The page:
You mentioned Japanese corporates and you have a lot of Japanese LPs in your fund. How do your portfolio companies benefit from these LPs ?
For us, if the market is in Japan, it is relatively easier to help them. Also because of the LP and other network in Japan, the solution is more like corporate or partnership with enterprise which is looking for a solution to improve their client’s business. The other way is in this region. Some businesses are quite advanced in Japan. So, there is experience that can be deployed in this region and they could grow faster.
Big picture, how do you see the SEA region as it is often called a 600-million population region?
We do not look at the region as a 600 million people region but more city wise. Only exception could be Indonesia which we are focusing heavily on from this new fund. Indonesia is the one which can be scaled. The Indonesian problem and issue to be solved is different city by city or layer by layer.
In Indonesia are there any specific sectors that you are looking at?
We are basically sector agnostic. In terms of economic developement and startup ecosystem, we still look at e-commerce enabler, finance, healthcare and real estate/construction. Not limited to them but those are major sectors.
We do not directly do e-commerce. We could do it but e-commerce is a giant play. We prepare e-commerce enablers which help e-commerce players.
In the new fund, you have shied away from China. What is the reason?
We have been doing a lot of global activity and if bring China to the table, it will be too much. We still do not have that cutting edge competitiveness for that market and we do not know that much about China yet. We have been monitoring anyway but in terms of deal flow or network, we are not very strong yet. We do not do China.
In the past, most VCs had LPs from the west and that has been changing as there is a significant rise in Chinese investments. Also, we have not seen a lot of capital from Japan. Do you see Japanese capital making a headway and coming into these regions of India and SEA?
If you compare to China, Japan is very small. In absolute terms, maybe it is in the middle of a next growth stage. Japanese capital has been flying around may be in the past five years in infrastructure and other innovation activities.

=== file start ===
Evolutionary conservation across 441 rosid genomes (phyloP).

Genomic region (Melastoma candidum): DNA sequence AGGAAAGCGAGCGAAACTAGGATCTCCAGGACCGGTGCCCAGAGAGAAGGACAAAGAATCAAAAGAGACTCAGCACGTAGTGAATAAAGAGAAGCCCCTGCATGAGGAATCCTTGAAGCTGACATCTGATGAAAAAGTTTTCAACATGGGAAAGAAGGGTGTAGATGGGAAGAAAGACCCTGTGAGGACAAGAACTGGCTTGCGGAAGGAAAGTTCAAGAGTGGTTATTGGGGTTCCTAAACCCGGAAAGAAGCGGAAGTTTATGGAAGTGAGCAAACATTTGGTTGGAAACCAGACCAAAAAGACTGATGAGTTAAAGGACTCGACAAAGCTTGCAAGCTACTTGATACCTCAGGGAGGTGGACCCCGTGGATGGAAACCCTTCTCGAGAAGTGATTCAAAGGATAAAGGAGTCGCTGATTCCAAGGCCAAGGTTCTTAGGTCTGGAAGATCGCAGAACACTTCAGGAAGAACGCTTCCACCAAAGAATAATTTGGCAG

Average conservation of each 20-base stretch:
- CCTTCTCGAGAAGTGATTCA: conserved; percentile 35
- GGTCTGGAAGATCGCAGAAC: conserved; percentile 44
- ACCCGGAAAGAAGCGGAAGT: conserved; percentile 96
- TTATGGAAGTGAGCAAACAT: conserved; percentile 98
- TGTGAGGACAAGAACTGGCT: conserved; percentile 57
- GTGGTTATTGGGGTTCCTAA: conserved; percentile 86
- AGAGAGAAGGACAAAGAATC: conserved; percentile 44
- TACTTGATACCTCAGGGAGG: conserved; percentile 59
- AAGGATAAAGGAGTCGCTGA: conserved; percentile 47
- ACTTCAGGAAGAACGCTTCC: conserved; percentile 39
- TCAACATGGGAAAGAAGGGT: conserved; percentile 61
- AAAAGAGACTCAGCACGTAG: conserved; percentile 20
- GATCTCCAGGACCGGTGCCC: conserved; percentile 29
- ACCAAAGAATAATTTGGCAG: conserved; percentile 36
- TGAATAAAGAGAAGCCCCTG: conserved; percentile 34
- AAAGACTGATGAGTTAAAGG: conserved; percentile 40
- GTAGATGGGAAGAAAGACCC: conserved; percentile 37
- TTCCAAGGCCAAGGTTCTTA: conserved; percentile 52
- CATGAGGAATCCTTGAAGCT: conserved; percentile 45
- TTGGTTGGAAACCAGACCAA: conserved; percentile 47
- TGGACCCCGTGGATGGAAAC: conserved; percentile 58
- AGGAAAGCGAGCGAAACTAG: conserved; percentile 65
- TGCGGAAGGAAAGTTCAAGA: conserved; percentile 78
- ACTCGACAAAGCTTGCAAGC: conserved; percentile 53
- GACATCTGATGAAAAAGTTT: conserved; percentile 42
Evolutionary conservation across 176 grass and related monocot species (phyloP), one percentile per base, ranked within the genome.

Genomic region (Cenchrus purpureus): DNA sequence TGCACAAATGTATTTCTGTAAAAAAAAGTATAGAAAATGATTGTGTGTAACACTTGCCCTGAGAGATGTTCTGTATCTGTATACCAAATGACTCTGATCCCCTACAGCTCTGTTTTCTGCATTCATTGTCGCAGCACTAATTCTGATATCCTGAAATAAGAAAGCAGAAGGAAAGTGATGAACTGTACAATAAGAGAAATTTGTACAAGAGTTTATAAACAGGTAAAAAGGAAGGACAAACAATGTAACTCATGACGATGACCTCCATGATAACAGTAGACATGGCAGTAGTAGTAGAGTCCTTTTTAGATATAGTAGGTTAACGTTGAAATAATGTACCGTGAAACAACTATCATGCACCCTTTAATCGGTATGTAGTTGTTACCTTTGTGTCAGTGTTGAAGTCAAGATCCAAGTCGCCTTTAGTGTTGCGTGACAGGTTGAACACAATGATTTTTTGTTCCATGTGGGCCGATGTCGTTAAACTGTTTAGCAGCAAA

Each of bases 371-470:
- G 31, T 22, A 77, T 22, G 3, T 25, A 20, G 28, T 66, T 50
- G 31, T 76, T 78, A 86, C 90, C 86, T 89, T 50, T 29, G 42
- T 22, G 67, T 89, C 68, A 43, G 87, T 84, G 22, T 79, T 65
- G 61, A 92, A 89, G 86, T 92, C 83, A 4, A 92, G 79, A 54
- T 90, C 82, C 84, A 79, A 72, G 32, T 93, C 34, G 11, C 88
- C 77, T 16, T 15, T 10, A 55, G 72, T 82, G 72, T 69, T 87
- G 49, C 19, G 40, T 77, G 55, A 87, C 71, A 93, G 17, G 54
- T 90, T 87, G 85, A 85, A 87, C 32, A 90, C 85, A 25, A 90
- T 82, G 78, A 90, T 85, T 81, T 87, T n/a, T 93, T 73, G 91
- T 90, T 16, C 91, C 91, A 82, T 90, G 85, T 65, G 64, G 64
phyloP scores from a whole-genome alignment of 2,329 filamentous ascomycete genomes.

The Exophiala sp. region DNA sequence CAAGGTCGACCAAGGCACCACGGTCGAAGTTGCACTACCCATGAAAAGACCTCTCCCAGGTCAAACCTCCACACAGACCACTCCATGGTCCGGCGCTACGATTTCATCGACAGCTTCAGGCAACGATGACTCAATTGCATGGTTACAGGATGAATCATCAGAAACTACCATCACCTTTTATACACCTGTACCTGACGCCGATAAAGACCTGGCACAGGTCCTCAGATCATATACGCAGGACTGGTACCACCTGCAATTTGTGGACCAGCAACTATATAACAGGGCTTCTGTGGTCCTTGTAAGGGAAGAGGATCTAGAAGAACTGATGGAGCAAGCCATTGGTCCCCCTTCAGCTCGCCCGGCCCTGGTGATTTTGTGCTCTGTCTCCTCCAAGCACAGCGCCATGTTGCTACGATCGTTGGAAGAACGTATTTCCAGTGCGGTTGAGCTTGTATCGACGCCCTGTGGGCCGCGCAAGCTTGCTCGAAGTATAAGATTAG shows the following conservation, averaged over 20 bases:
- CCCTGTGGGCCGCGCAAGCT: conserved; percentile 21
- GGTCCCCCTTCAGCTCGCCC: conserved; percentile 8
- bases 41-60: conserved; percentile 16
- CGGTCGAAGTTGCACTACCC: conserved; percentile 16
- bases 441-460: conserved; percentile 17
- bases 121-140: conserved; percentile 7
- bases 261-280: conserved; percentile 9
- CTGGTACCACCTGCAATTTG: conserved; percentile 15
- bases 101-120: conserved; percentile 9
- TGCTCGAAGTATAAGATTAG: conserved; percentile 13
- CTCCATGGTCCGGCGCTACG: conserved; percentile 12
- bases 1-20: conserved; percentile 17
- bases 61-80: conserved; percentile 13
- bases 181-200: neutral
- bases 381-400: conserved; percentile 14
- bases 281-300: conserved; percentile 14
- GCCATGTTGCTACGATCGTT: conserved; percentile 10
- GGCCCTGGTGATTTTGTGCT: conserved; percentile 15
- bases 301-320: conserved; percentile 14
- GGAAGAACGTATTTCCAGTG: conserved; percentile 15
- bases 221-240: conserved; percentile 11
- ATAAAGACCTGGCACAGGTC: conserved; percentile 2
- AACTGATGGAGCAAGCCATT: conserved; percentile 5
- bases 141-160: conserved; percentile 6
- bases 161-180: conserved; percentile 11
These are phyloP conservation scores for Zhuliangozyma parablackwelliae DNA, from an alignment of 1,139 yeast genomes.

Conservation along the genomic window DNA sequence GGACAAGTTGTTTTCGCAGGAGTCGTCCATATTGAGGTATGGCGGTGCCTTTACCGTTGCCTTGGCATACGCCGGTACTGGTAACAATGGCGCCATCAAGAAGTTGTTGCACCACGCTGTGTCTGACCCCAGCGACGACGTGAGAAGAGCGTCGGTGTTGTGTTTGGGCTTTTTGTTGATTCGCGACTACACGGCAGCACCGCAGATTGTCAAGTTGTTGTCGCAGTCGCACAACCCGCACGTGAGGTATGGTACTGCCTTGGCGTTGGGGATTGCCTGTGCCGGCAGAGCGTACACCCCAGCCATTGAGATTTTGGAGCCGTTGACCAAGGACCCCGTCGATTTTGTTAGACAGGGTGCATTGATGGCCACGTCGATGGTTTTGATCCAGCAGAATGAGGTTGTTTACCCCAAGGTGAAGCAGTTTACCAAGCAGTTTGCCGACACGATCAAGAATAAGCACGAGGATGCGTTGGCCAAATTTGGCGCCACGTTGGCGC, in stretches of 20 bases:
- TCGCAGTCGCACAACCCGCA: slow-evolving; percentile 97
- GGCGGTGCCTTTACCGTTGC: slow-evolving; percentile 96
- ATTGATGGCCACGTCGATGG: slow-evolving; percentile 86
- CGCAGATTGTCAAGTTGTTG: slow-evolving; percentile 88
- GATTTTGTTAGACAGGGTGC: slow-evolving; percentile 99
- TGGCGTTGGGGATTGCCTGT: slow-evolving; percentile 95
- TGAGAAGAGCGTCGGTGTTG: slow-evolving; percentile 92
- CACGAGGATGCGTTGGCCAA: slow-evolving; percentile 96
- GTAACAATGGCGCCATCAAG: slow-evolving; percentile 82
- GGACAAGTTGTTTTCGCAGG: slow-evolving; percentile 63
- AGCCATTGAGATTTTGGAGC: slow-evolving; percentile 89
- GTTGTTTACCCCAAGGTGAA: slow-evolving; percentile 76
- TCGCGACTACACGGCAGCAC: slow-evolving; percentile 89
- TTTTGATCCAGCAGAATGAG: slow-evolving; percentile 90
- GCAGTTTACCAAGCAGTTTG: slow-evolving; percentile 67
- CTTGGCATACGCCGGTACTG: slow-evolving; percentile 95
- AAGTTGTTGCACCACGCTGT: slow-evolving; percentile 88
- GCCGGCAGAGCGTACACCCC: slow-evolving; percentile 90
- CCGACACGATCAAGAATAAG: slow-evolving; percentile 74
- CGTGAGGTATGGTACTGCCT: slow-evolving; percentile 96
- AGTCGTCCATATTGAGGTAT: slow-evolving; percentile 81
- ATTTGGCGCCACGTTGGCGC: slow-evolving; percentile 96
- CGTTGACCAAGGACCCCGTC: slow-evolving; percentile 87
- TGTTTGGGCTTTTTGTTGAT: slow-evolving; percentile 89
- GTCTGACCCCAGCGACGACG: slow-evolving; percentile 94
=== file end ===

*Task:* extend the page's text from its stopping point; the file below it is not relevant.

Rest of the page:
Japanese investors are looking at how and where to deploy more efficiently. They have been looking at the region for sure and we have been inquired a lot about how to get into the region. Still, among the several options to take, this (SEA) is not the first one. Say, if you deploy $10 million somewhere, you go into a new region with the same business but it can be on the table to decide. It is time to decide how the Japanese corporates are going to spend the money they make in the domestic market.
On the latest fund, you do Series A and B and many people say that Series B is a pain-point in this region. Do you also think so or does it depend on the quality of the deals?
It is quality of the deals for sure. Financing history is also one of the things. Series B has not reached that stage. It is not about the fund or capital flow itself. If one raises a significant amount in Series A, it is crucial how one efficiently uses the money raised. Once Series B comes, you need to set certain valuations so post series B is still okay. That means the gap between Series B investors and valuation. We prefer to come in Series A from our new fund from a $1-3 million ticket size and we keep following or leading other rounds. Our new fund is technically ready to ride a ticket up to $10 million for a company if they keep growing. So that is the idea that we come in early and we can top-up or lead again if there is an opportunity.
Have valuations in the region seen a correction?
Generally, yes. I started seeing a correction in the fourth quarter of last year and hope it continues this year.
What is the correction range that you have seen?
Not a specific number. For instance before early last year, we spoke with entreprenuerial startups and heard funny valuations. After hearing that, we lost the appetite (to invest). We see a level of variance now that we can keep talking.
What is the structure of the latest fund in terms of tenure?
It is ten years — five years deployment and five years harvesting. We have already deployed some portion for one year and first quarter, with close to three-four years to go. We plan to deploy much faster than five years.
Does that also mean that the subsequent funds will be much bigger?
As the funds become bigger, there are more difficulties coming in.
How has your track record in terms of exits been?
We have historically deployed in 120-130 companies and we have nine IPOs and 30 exits. We have a lot of exits in the pipeline.
Having said that, we are very positive about this region. And even if in series B there is gap, we would like to fill it with a certain ticket size. As for Indonesia, we have one media portfolio company there, we need to do more.